Tuesday 7 November 2017

20 Ways to Cut the Cost of Christmas

Although the shops were gradually reminding us that Christmas was on its way back in August, if you’re anything like me, you’ll only really be starting to think about it now that Halloween and Bonfire Night are over. 

Christmas can be such an expensive time but there are lots of ways you can cut the cost:

  1. Write a list of the people you need to buy presents for, set a budget and jot down some ideas.  If your list involves children, make a few calls to see what they are into at the moment.  Buy a few things each week to spread the cost.  The earlier you start the better!

  1. Extended families could organise a secret Santa type present buying rule.  Every family member buys a present for one another (drawn from a hat or by using an online generator such as www.secretsantaelf.co.uk).  Set a limit per person and stick to it. 

  1. Agree to only buy presents for the children in your extended family.

  1. Consider making some homemade gifts.  I love pinterest.com for this kind of thing – it’s full of inspiration.  Festive jars of jam or chutneys.  Some home baked biscuits wrapped in Christmas colours.  Homemade bath salts.  There are so many easy to follow “how to” guides out there, you don’t have to be a craft expert.

  1. Offer vouchers for your time instead of presents (these are great for the kids to do too!).  Here are some examples:
An evening babysitting
A day tidying the garden
An evening meal (cooking and serving)
Dog walking
Car Washing

  1. How about creating some word art?  Sites such as www.wordle.net will gather meaningful (or just plain random!) words together and create a picture for you for free.  Print it out, stick it in a frame and voila - a lovely and unique present!

  1. Make decorations with the kids.  Old favourites like paper chains, paper snowflakes and stain glass windows (black card with shapes cut out and tissue paper stuck over) are simple and fun.  Again, check out pinterest.com for some more adventurous ideas!

  1. Look out for the sales leading up to Christmas.  Sign up to the Money Saving Expert’s weekly email and you’ll often get advance notice of these.  

  1. Use loyalty points towards the costs of gifts. 
Tesco Clubcard vouchers can be exchanged for magazine subscriptions, days out and lots of restaurant deals.

Nectar Card points can be used at a variety of different places.

Boots’ Advantage card is great for treating others (or yourself!)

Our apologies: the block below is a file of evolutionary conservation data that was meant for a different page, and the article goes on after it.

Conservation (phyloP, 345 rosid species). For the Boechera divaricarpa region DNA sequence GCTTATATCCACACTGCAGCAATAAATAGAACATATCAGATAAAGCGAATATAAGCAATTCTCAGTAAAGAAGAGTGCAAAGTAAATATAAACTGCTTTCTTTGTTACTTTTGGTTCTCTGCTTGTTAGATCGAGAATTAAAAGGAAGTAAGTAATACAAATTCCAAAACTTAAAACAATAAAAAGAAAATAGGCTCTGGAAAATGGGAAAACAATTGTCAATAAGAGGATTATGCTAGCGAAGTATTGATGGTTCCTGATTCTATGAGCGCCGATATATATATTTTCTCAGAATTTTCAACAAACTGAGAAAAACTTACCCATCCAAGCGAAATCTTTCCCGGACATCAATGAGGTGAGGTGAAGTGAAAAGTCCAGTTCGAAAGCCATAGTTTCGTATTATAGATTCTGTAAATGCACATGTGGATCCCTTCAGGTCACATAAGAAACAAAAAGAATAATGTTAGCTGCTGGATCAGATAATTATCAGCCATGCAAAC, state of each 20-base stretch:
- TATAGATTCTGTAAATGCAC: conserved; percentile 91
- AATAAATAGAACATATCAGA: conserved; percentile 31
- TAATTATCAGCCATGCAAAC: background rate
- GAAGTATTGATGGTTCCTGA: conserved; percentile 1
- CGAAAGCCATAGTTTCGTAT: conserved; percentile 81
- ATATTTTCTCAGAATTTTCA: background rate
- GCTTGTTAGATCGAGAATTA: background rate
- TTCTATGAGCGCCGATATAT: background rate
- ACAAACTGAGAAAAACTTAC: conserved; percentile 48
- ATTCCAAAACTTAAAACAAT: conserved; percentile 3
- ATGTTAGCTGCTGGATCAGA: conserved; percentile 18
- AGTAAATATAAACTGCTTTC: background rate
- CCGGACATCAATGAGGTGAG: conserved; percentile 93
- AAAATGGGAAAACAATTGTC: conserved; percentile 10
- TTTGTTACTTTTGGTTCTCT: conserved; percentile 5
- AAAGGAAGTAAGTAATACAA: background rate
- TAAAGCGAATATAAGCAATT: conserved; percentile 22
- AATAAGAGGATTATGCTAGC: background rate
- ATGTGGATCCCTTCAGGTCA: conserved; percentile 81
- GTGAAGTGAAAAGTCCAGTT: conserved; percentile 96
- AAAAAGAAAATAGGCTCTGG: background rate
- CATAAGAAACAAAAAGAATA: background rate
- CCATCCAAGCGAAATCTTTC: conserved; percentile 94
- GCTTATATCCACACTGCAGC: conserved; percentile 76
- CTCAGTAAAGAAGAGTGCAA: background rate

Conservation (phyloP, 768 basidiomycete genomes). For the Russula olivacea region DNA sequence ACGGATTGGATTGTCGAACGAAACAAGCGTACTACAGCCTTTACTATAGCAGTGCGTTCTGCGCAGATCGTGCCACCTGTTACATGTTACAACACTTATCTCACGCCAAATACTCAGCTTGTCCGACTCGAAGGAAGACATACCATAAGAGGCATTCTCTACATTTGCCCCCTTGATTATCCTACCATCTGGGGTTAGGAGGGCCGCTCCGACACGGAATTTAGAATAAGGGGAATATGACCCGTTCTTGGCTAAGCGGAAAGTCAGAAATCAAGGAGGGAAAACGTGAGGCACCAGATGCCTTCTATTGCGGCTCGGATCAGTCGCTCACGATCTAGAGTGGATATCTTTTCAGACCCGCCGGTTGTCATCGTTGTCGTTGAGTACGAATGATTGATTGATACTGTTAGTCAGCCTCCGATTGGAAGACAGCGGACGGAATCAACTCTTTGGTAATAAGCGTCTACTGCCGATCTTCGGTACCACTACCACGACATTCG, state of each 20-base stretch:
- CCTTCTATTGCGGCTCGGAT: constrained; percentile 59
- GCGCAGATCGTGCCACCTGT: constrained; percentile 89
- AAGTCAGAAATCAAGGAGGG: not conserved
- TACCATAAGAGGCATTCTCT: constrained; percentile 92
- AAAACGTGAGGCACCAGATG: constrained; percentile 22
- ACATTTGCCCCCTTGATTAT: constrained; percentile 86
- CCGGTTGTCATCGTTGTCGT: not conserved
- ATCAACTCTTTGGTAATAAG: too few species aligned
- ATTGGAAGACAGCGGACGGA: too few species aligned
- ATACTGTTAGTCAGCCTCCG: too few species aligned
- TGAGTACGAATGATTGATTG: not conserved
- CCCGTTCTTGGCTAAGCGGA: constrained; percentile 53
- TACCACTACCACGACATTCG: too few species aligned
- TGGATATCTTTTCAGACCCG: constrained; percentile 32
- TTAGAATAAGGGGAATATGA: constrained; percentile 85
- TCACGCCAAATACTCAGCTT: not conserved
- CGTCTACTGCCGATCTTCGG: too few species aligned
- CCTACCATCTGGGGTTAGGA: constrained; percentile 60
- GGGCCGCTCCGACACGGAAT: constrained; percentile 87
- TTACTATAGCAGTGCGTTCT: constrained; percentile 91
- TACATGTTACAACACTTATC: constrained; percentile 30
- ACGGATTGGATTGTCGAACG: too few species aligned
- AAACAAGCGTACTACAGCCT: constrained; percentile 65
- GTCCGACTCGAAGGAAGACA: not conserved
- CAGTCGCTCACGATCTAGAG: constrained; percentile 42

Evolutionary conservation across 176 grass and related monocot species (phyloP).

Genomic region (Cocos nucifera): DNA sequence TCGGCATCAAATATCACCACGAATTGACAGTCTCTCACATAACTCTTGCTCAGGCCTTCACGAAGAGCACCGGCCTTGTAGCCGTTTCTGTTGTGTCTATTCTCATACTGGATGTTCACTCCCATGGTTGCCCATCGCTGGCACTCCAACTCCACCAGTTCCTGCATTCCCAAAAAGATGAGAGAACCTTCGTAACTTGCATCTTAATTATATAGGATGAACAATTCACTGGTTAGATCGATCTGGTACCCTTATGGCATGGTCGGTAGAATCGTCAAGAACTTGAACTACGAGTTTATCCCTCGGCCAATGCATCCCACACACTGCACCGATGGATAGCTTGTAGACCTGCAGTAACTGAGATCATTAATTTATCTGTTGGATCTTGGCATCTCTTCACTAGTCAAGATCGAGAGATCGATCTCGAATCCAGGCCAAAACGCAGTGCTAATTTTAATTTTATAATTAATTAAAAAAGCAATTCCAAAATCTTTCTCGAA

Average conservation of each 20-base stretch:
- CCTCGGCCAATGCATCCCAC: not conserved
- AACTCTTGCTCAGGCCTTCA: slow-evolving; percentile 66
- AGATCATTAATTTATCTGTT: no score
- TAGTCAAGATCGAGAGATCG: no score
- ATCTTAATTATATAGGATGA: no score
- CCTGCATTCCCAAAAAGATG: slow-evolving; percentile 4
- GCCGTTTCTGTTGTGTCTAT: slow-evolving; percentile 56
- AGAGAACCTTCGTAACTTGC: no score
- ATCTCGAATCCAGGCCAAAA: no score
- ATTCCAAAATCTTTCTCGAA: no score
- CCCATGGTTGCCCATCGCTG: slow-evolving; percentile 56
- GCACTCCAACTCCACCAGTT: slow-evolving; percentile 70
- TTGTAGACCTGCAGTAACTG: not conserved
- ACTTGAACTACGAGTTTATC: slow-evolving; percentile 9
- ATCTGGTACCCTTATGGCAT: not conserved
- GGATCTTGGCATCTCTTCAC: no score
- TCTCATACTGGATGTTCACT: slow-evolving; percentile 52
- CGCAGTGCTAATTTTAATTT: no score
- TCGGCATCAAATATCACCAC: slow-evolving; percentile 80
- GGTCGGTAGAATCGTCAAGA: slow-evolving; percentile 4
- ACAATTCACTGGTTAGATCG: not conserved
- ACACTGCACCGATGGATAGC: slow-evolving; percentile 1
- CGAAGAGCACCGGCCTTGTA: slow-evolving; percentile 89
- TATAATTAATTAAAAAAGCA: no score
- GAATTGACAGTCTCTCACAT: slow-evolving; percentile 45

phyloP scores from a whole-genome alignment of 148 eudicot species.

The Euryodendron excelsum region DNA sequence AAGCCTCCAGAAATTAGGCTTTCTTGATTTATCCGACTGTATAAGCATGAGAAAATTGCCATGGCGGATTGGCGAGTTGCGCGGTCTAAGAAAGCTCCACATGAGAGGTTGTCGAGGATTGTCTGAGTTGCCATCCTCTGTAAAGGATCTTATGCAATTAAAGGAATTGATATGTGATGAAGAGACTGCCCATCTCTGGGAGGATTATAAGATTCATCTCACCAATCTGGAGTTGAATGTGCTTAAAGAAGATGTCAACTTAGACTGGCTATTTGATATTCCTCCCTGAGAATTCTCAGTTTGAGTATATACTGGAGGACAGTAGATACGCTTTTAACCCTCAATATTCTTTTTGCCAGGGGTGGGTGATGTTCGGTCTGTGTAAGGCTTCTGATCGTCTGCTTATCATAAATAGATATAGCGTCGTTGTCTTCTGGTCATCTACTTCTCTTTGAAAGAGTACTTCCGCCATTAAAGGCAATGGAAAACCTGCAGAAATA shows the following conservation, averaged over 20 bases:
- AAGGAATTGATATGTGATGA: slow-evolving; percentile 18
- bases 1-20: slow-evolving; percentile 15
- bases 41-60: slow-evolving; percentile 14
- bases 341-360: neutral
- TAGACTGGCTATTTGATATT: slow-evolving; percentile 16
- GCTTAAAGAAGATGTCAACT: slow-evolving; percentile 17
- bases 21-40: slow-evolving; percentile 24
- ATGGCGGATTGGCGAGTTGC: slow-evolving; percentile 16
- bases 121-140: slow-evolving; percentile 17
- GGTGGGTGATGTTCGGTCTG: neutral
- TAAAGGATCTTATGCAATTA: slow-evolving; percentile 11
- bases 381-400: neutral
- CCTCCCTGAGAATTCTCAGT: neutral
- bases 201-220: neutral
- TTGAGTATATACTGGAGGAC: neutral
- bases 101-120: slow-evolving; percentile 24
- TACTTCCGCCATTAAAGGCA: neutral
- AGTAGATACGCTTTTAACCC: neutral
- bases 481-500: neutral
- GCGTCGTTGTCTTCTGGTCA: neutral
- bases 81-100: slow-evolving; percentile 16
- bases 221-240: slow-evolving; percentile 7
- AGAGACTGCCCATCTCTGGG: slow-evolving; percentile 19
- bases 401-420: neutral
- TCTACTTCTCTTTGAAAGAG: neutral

1. Compare prices before you buy any presents and find the best deals.    Use sites such as www.kelkoo.co.uk and www.megashopbot.com

  1. Search for discount codes when shopping online.  www.vouchercodes.co.uk and www.myvouchercodes.co.uk are popular.

  1. Sign up to cashback sites such as www.topcashback.co.uk and www.quidco.com and buy through them for all your online shopping.

  1. Ebay is always a great place for a spot of Christmas shopping and finding some bargains. 

  1. Local Christmas Fayres are brilliant for finding local handmade and unique gifts and it's great to support small independent businesses - you’ll be helping the local economy too!

  1. Make a list of all the Christmas food essential and start stocking up on the non-perishables now to spread the cost over the coming weeks.  Think about what you can make yourself and look out for festive favourites that are reduced that you can freeze for the big day (like nice stuffing, pigs in blankets or joints of meat).
    I love the Feed Your Family for £20 Facebook Page and website. They have some fantastic Christmas food tips here:  www.facebook.com/fyf20quid/

  1. Consider donating to charity rather than sending Christmas cards.  I’ve done this for several years now.  I don’t send cards to my friends who are on Facebook, I just post a festive message on Christmas Eve and add a fun video (see below) or festive photo.

  1. Have a toy clear out to make room for the new things Santa will bring!  Sell your unwanted items on local Facebook selling pages or in the local paper for free and make a few extra pennies to go in the Christmas pot.

  1. Enter competitions to try and win some Christmas presents!  Money Saving Expert has a great guide to comping. 

  1. Write your Christmas cards before the last second post date of 20th December and use second class stamps to post them.
    For a full list of last posting dates visit: 

  1. Some free Christmas fun:
Personalised video from Santa: www.portablenorthpole.com/home

Elf Yourself – fun personalised Christmas greetings: www.jibjab.com/holidays

There are some ideas for you.  
What are your top tips for cutting the cost of Christmas? 

Thursday 3 August 2017

Teacher Tax Rebates

Summer holidays – a time for Teachers to take a break and finally get around to doing all those little jobs that they just can’t fit in during term time.  Like, for example, claiming a tax rebate from HMRC on your fees and subscriptions or for sports clothing for PE.

Many Teachers are not aware that such refunds are due to them.  There are many companies who will charge you a fee and percentage to take care of this for you (please double check the Terms and Conditions if you want to use one - they could keep much more than you had bargained for) but applying for your own refund for the price of a stamp is perfectly possible!

If you can answer yes to these questions, you could be due a tax rebate:  

  1.  Have you paid union fees or fees to a professional body (including the GTC) in the last 4 years? Please check against the list of the qualifying bodies here:    www.hmrc.gov.uk/list3/index.htm
  2. Does your work require you to wear specific items of clothing for which you are required to wash and maintain such as:
·         Sports clothes for the teaching or supervising of P.E.
·         Laboratory Coat
·         Protective Clothing
·         A uniform with your Employer’s logo 

      How do I Claim?